Making your property look attractive to prospective tenants

August 11, 2012

Landlords Insurance

It can be relatively easy to lose prospective tenants within just a few minutes of a viewing commencing.  Surprisingly, that can sometimes happen before the tenants have even set foot on your property.

Here are a few things to think about, if you would like prospective tenants to actually make the decision to come inside and have a look around rather than run for the hills when they first see your property from the kerbside:

  • keep the exterior looking fresh and clean.  The first part of a property that catches a potential tenants’ eye is the externals of the bricks and mortar.  Rusty drainpipes with paint flaking off, window frames with little or no paint on them or brickwork covered in moss, fungus and ivy, are all things that you may find put people off before they have even got out of their car;
  • get your garden sorted.  Once a quick scan has shown your property to look basically tidy outside, the next thing potential tenants will look at is typically the garden and external areas.  Weeds, stinging nettles, overgrown paths, gates hanging off and so on, are all major turn-offs.  Even worse are rusting old bikes or other detritus being stored in the garden area;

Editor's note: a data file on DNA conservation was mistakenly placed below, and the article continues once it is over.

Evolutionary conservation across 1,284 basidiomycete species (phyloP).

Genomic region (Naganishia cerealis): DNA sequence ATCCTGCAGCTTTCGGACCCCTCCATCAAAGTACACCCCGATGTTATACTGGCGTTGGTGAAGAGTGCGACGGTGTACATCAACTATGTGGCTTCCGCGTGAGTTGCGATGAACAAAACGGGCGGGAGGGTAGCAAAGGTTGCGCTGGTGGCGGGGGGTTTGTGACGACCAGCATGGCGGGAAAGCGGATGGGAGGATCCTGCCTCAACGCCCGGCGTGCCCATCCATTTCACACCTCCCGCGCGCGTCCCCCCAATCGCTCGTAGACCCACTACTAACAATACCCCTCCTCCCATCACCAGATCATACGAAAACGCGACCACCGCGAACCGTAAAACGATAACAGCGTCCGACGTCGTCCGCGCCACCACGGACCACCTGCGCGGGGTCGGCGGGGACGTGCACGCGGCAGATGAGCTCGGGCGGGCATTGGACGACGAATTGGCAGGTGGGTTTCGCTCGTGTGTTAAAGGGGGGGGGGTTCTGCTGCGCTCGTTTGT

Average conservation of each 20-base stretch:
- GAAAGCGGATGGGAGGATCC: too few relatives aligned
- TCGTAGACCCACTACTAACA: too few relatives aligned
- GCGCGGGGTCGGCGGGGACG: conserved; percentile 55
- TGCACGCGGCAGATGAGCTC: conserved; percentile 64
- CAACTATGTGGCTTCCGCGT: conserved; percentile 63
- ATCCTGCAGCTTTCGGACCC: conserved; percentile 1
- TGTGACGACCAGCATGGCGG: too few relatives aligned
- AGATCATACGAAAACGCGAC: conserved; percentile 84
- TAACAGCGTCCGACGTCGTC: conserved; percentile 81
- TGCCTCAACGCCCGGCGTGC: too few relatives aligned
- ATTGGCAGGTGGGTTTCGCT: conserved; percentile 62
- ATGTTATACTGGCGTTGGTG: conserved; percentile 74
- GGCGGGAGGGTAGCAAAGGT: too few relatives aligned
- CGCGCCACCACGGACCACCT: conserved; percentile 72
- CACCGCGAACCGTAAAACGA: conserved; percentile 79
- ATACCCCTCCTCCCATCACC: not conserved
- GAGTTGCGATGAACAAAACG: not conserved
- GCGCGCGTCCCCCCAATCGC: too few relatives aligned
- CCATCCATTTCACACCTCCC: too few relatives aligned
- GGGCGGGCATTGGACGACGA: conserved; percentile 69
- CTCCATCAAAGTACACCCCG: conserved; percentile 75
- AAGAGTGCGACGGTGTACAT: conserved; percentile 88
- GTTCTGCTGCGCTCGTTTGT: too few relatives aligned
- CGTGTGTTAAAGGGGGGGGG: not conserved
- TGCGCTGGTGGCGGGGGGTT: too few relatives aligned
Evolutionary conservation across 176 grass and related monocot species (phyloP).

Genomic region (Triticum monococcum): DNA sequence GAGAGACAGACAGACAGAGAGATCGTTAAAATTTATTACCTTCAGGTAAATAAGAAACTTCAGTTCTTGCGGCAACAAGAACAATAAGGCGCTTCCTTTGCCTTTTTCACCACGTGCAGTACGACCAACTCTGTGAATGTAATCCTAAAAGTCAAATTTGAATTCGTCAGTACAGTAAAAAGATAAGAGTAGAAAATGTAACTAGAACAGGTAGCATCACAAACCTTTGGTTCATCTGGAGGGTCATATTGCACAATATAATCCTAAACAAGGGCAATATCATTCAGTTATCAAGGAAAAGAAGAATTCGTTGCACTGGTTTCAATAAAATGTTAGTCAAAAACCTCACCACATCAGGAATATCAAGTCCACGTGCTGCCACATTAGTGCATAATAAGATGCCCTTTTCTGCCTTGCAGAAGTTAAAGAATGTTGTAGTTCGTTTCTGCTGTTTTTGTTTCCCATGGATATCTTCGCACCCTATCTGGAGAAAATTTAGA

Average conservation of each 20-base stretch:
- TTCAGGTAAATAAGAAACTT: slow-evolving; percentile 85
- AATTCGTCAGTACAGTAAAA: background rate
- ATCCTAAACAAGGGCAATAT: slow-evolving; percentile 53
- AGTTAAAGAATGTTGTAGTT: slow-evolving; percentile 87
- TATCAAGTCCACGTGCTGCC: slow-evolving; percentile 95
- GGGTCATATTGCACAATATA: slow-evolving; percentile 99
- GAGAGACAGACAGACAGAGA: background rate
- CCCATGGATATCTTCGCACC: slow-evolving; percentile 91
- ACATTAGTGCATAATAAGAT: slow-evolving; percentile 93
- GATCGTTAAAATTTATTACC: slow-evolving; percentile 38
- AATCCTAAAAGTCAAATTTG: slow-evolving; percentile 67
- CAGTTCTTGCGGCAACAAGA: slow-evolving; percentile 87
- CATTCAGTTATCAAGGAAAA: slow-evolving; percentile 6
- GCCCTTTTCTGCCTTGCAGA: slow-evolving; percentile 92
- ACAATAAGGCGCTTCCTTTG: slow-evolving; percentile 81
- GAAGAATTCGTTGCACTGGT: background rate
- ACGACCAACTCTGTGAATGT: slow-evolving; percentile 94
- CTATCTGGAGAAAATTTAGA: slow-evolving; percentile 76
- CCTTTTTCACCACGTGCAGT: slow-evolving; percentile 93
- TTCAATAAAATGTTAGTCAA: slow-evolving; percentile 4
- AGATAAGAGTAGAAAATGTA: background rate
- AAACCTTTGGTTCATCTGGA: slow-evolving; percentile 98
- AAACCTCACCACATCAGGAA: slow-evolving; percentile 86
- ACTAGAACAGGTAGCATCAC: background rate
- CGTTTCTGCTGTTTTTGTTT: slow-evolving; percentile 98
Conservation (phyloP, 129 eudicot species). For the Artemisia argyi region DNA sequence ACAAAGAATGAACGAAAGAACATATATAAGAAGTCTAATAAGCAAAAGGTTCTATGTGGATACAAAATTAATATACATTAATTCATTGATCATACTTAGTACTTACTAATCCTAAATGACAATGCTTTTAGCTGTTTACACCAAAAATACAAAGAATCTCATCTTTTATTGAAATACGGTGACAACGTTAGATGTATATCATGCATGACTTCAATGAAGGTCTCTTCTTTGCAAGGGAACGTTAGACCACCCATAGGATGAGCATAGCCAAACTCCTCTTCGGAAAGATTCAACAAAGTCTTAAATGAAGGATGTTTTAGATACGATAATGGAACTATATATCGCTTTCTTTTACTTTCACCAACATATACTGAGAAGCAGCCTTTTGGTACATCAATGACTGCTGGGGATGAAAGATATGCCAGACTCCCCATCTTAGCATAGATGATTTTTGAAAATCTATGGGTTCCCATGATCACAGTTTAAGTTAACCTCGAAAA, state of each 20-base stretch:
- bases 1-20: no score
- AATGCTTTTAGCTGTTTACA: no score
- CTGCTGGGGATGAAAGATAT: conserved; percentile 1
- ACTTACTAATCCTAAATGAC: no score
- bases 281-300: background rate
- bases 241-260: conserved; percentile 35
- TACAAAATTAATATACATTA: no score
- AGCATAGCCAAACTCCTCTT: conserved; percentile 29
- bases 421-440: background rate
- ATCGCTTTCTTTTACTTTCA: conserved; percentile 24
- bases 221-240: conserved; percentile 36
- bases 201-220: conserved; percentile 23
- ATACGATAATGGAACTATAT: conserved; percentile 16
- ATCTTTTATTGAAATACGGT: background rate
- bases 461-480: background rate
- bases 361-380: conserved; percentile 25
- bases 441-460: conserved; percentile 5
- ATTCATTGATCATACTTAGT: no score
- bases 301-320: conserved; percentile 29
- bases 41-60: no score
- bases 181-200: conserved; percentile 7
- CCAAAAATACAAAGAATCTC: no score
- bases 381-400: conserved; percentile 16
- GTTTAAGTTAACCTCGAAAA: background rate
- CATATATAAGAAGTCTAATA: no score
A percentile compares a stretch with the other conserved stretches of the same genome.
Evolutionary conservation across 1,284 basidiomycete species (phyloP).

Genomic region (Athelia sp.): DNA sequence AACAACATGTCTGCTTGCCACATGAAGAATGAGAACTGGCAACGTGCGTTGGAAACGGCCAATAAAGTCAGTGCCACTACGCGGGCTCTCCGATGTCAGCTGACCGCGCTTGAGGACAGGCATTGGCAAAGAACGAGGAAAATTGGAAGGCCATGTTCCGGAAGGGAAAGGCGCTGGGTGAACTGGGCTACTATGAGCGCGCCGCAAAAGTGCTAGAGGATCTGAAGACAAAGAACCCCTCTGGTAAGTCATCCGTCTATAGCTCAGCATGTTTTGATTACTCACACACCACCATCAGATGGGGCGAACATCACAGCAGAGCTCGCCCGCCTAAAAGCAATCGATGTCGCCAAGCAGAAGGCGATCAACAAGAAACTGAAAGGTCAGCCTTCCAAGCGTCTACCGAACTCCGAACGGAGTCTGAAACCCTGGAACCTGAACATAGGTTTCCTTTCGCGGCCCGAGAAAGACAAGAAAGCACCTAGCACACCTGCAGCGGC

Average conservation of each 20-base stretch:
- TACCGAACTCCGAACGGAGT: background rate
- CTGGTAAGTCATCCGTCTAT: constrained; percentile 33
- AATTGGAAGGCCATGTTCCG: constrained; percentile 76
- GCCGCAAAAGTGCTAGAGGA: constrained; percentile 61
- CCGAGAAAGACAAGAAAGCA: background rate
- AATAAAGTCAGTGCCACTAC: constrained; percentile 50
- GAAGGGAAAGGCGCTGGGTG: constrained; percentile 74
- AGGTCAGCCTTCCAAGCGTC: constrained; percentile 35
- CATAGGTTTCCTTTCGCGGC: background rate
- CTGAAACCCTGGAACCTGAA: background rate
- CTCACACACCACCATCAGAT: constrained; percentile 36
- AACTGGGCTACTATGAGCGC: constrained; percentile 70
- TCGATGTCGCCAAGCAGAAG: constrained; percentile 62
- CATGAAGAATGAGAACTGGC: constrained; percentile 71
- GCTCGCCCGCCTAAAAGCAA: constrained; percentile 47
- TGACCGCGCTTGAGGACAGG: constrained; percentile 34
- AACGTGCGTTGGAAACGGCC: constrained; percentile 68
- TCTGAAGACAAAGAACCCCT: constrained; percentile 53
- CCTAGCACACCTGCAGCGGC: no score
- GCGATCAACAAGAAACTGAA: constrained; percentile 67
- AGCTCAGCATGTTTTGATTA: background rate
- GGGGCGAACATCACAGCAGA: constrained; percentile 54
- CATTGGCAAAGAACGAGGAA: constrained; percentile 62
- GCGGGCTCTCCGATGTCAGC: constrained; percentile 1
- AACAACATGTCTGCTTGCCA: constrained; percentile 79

• remove builder’s materials.  Few things may be more off-putting than piles of bricks, cement mixers and scaffolding poles all laying around outside a property.  They might, if you’re lucky, be positively interpreted as a sign that work is being done inside to keep the property to a high standard, however, they are more likely to be seen as being indications that there are problems in and around the property;
  • window dressing.  If all else looks OK from the outside, the last thing that might risk frightening prospective viewers off before they come in the front door are tatty curtains and broken blinds being visible from the windows.  They suggest that the property is poorly maintained or possibly unoccupied – neither of which is necessarily reassuring.  Of course, if your property is unoccupied, don’t forget that you may need an unoccupied property insurance quote.

None of the above things are exactly rocket science.  They are all relatively easily fixed and in most cases probably without the need for significant expenditure.

If your property is one that is in a larger building which has multiple-occupancy, make sure that you work effectively with other property owners in order to maintain any external areas where there is shared responsibility.

If you fail to do so, you may struggle to get potential tenants to give the internals of your property a chance.



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